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THE HOYOS FILE: No tariff equals Arawak hard times

Pat Hoyos, [email protected]

THE HOYOS FILE: No tariff equals Arawak hard times

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I know you are mighty tired of hearing me repeat my favourite joke, but an Arawak Cement version seems apropos: Pretty soon there will only be one employee and a dog at the St Lucy plant. The dog will be there to bite the man if he tries to make cement.

If an airplane can be programmed by computer to take-off, fly and land, why can’t a computer be programmed to make cement? 

As you will no doubt have already heard, the Arawak Cement Company Ltd. on Wednesday informed employees of its intention to offer voluntary separation packages as part of a restructuring programme started in October 2015.

The company said it was “necessary to further reduce costs in all areas of our operations” as the first phase of restructuring had “not yielded the results that are necessary to attain profitability and competitiveness”

Arawak blamed what it termed the “unfavourable economic conditions globally and in the region”.

This coming wave of redundancy at the cement plant will be the second in less than a year.

Last November, Arawak Cement Co. announced plans to invest $20 million over three years in training and equipment in order to reduce plant stoppages and increase production.

At the same time, 40 employees were made redundant in an effort to lower costs.

Last May, in a press statement issued after the company’s 32nd annual general meeting, Arawak had struck a more hopeful note, saying that despite new competition it had exported 20 per cent more cement over the previous year and increased its pre-tax earnings.

Referring to the redundancies six months prior, the company said that “although harsh measures also had to be taken, they were necessary for Arawak to become competitive”.

Last week, the company was saying it has so far failed to do so.

General manager Manuel Toro, who earlier this year said he wanted to play the steelpan with the Darryl Jordan Secondary School’s steelband, had to sing a more doleful melody this past week.

Giving the bad news to the company’s employees at a meeting on Wednesday morning, he said that Arawak was hoping to meet its target for reducing the workforce through the voluntary process, but it this weren’t successful, additional people would be severed after consultation with the two unions representing the workers.

It seems clear that the parent company, which has been through some tumultuous times recently and is now controlled by the Mexican cement giant, Cemex, is not going to let its Barbados subsidiary whittle away its hard fought return to profit.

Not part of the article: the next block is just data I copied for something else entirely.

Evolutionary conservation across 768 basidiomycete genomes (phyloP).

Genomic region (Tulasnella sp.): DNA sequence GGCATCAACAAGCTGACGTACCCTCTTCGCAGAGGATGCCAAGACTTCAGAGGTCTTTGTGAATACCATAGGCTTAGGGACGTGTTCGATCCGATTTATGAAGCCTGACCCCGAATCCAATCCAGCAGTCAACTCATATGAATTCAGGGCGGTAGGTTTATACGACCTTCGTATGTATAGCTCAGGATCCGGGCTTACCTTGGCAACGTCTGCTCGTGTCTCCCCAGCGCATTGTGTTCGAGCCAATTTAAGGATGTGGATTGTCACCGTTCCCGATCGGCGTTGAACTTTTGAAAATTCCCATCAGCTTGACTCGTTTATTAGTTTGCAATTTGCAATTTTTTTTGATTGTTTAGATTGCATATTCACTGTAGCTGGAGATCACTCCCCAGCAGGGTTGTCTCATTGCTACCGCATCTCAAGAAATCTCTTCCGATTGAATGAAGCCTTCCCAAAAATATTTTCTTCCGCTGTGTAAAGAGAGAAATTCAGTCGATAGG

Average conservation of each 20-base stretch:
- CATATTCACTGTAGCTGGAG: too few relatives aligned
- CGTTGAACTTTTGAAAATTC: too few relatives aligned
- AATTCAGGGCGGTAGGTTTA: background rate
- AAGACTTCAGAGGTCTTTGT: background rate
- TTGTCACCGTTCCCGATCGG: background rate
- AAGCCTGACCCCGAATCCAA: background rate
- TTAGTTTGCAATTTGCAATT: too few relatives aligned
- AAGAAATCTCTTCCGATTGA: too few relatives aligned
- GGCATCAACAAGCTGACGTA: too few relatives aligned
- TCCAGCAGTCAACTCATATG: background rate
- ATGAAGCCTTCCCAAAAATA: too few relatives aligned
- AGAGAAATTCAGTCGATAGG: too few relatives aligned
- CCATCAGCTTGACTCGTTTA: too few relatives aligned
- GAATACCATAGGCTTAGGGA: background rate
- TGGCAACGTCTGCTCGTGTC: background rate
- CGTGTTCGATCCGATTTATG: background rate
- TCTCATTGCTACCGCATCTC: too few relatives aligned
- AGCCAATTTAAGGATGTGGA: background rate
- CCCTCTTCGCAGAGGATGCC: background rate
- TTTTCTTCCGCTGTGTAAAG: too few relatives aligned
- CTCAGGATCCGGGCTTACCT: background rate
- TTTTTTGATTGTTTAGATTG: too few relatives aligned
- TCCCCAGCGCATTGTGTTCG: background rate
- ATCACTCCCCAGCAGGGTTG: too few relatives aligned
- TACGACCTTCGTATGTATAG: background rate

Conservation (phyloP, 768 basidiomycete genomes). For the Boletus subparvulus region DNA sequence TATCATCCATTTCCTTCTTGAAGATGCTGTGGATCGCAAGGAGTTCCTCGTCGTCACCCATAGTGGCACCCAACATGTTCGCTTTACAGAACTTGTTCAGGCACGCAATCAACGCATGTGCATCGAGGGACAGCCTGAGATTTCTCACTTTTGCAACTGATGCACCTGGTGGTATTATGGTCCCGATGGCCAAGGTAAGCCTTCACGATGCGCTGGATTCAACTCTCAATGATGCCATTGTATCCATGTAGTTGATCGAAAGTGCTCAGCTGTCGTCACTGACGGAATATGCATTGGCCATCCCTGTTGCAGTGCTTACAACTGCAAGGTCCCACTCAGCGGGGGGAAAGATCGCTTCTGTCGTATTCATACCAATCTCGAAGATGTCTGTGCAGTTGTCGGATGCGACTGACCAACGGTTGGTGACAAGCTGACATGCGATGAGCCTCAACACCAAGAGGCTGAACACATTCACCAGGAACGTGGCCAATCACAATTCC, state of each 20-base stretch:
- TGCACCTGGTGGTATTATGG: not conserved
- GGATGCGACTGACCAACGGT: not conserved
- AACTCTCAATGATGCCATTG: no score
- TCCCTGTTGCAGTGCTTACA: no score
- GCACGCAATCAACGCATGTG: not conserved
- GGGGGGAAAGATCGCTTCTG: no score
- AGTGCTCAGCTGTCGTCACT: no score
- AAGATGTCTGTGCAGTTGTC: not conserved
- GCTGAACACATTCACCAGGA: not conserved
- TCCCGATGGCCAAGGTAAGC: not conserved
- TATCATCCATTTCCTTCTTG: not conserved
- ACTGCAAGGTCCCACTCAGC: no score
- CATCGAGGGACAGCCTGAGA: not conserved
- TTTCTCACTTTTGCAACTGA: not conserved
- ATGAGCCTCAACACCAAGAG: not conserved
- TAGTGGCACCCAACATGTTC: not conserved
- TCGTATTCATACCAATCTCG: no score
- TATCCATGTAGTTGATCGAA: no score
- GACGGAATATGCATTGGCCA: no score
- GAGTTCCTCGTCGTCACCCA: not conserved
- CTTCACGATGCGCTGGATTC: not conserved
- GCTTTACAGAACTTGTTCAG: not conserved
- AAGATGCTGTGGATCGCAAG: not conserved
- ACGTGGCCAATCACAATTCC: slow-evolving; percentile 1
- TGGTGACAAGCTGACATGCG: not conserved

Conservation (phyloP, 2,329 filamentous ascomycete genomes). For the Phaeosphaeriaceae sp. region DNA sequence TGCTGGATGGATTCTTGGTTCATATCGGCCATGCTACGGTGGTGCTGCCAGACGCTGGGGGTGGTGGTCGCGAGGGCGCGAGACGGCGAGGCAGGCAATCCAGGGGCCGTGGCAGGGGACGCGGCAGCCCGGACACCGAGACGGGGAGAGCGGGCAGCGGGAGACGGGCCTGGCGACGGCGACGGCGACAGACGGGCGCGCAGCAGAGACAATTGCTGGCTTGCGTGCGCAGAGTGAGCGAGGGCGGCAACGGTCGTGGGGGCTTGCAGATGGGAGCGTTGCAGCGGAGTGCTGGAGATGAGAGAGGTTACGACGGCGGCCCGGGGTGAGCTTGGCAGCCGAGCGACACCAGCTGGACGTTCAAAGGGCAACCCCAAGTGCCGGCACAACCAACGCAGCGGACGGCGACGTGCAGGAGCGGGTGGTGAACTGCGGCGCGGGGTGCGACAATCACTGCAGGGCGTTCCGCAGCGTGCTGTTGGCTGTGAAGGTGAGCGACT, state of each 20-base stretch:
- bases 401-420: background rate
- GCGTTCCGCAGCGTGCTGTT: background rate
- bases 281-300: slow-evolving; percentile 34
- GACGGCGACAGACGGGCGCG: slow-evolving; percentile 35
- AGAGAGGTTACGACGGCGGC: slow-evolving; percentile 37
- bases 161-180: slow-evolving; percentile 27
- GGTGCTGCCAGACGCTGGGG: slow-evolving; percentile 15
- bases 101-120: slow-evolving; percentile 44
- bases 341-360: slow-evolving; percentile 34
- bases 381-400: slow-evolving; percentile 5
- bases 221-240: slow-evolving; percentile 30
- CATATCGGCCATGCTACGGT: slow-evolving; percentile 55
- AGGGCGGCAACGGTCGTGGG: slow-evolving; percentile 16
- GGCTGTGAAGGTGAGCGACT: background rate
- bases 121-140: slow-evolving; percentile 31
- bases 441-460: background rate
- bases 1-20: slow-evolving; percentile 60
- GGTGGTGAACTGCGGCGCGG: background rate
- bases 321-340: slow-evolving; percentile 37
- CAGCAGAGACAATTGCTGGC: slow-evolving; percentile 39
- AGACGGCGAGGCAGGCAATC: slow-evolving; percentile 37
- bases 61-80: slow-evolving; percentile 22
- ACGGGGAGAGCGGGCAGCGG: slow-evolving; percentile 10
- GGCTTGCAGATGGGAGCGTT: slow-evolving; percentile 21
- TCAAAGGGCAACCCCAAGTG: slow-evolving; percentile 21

In its annual report for 2015, Arawak’s parent, Trinidad Cement Ltd. (TCL) announced a net profit of TT$429 million, the equivalent of about US$61 million.

That profit came from revenue of TT$2.1 billion, or US$318 million, and was presumably helped to some degree by TCL’s impairing of Arawak’s assets by TT$152 million.

Arawak’s restructuring, therefore, is due to the company’s massive loss of sales revenue in 2015 compared with 2014, and the decision by the Government to lower the tariff on imported cement.

For fiscal 2015, Arawak reported sales revenue of TT$93 million, down from TT$171 million the previous year, a 45 per cent decrease.

In fact, last year, Arawak only accounted for 4.4 per cent of TCL’s total sales, compared to the year before when it contributed 8.1 per cent.

And last November, saying that the intent was to ensure consumers got a better price on cement, Minister of Commerce Donville Inniss announced the  Government would lower the 60 per cent tariff on imported cement, which had been in place for many years to protect cement produced in Barbados by Arawak.

The decision allowed one major new competitor, Rock Hard Cement, to enter the local market with cement at a much lower price than Arawak’s, forcing the latter to do the same, and therefore presumably eroding its bottom line even further.

Of course, all of that is contemporaneous stuff.

The problem with Arawak is based on the economic fault line where the nationalistic doctrine of import substitution grinds slowly but relentlessly on the other tectonic plate of economies of scale.

The plaster for that fissure was to place punishing import duties on competing products, but it is gradually being removed from more and more items on the list.

A handful of others – those associated with duty-free purchases – will be traded in by the Government for foreign exchange directly put into the economy by Barbadian citizens, in another historic upheaval of the norms instilled in us since Independence. 

The sacrificial lamb in the cement case will be Arawak, as it may not be able to survive unless heavily-automated and controlled by computer programmes to reduce the cost of manpower.

The next thing you will hear is that TCL wants to build a huge solar PV farm next to the kiln to provide the electricity needed to run the whole operation off the national grid.

Nothing wrong with that, either. More power to them, literally.

Some might say Barbados never needed a cement plant in the first place, since the economies of scale were just not there unless local cement could be priced much higher than Arawak even sold the very same product abroad. 

Slowly, this Government is being forced to recognise that consumers now run the economies in countries which are progressing, and that means they will no longer pay outrageous prices due to the addition of  protectionist tariffs. 

The only thing I am eagerly waiting to learn about Arawak is how many people it will finally need to make cement in Barbados.

I hope it’s more than one man and a dog.